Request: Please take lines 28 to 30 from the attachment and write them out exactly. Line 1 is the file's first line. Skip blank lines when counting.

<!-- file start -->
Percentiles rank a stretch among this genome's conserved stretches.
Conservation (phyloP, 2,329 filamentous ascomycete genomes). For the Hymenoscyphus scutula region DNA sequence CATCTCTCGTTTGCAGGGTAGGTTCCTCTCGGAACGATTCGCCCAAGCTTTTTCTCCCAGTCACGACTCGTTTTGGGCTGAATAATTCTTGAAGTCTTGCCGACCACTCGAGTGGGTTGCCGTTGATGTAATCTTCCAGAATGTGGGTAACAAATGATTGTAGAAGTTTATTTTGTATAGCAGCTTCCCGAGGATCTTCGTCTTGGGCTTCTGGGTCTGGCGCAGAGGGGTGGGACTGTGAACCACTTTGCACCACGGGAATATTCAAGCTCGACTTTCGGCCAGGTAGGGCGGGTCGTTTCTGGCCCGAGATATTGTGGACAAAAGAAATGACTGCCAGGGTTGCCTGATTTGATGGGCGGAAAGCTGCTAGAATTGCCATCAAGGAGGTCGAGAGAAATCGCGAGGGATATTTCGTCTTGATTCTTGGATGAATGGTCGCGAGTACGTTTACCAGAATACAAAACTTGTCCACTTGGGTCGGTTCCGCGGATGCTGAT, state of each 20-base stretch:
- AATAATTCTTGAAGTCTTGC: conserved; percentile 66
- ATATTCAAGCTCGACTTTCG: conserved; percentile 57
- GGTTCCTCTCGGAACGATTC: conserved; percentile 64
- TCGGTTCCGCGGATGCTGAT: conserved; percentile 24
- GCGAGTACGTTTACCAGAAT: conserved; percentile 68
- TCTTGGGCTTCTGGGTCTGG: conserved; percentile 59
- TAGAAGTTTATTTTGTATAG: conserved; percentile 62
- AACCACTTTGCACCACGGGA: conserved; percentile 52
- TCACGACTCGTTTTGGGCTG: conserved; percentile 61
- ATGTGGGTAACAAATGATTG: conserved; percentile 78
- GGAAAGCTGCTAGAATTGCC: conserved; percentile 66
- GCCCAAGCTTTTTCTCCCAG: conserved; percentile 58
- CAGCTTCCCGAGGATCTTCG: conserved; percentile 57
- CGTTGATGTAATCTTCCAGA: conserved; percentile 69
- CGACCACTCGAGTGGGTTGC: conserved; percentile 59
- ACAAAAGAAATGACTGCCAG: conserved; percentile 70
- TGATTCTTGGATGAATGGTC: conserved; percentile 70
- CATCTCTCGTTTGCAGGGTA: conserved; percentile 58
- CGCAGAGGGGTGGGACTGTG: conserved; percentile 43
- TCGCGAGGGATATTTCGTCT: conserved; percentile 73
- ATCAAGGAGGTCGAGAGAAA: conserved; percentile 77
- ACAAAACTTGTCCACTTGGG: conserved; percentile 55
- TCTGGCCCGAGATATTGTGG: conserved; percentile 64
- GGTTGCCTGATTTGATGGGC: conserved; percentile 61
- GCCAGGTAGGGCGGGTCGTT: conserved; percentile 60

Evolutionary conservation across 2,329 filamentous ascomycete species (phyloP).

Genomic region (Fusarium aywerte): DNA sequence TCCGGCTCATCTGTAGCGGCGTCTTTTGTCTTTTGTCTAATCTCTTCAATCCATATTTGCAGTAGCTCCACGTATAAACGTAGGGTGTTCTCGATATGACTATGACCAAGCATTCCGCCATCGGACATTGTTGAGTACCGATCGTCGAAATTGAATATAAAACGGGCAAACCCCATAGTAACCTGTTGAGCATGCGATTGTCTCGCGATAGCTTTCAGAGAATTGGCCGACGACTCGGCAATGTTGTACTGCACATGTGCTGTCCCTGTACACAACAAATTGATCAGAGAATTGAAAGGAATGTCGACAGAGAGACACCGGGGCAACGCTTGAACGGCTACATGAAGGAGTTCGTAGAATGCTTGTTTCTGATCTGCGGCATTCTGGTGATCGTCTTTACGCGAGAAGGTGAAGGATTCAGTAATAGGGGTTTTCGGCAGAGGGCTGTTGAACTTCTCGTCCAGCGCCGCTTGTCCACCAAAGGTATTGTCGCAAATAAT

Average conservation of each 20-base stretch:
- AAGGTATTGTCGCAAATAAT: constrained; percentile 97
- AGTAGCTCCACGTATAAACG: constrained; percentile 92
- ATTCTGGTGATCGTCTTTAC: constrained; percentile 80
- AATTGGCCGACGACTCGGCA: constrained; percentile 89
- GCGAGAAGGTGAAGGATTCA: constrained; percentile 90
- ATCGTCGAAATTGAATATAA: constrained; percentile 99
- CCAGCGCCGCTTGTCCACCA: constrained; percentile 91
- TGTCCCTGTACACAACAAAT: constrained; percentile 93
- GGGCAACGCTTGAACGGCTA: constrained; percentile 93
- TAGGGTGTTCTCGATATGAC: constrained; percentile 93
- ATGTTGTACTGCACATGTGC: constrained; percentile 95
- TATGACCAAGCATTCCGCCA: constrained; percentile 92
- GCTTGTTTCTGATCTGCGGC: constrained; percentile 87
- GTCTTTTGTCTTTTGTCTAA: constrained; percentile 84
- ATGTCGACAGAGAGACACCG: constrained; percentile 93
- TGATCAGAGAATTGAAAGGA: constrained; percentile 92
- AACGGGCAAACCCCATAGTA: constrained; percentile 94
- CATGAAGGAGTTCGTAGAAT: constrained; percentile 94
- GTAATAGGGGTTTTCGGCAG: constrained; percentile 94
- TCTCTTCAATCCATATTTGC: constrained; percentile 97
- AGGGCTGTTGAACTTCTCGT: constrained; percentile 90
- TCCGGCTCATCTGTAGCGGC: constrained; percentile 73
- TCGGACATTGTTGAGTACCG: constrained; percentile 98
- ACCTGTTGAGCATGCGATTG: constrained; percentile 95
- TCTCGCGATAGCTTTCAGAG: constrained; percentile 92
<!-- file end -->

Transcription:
Evolutionary conservation across 2,329 filamentous ascomycete species (phyloP).

Genomic region (Fusarium aywerte): DNA sequence TCCGGCTCATCTGTAGCGGCGTCTTTTGTCTTTTGTCTAATCTCTTCAATCCATATTTGCAGTAGCTCCACGTATAAACGTAGGGTGTTCTCGATATGACTATGACCAAGCATTCCGCCATCGGACATTGTTGAGTACCGATCGTCGAAATTGAATATAAAACGGGCAAACCCCATAGTAACCTGTTGAGCATGCGATTGTCTCGCGATAGCTTTCAGAGAATTGGCCGACGACTCGGCAATGTTGTACTGCACATGTGCTGTCCCTGTACACAACAAATTGATCAGAGAATTGAAAGGAATGTCGACAGAGAGACACCGGGGCAACGCTTGAACGGCTACATGAAGGAGTTCGTAGAATGCTTGTTTCTGATCTGCGGCATTCTGGTGATCGTCTTTACGCGAGAAGGTGAAGGATTCAGTAATAGGGGTTTTCGGCAGAGGGCTGTTGAACTTCTCGTCCAGCGCCGCTTGTCCACCAAAGGTATTGTCGCAAATAAT

Average conservation of each 20-base stretch: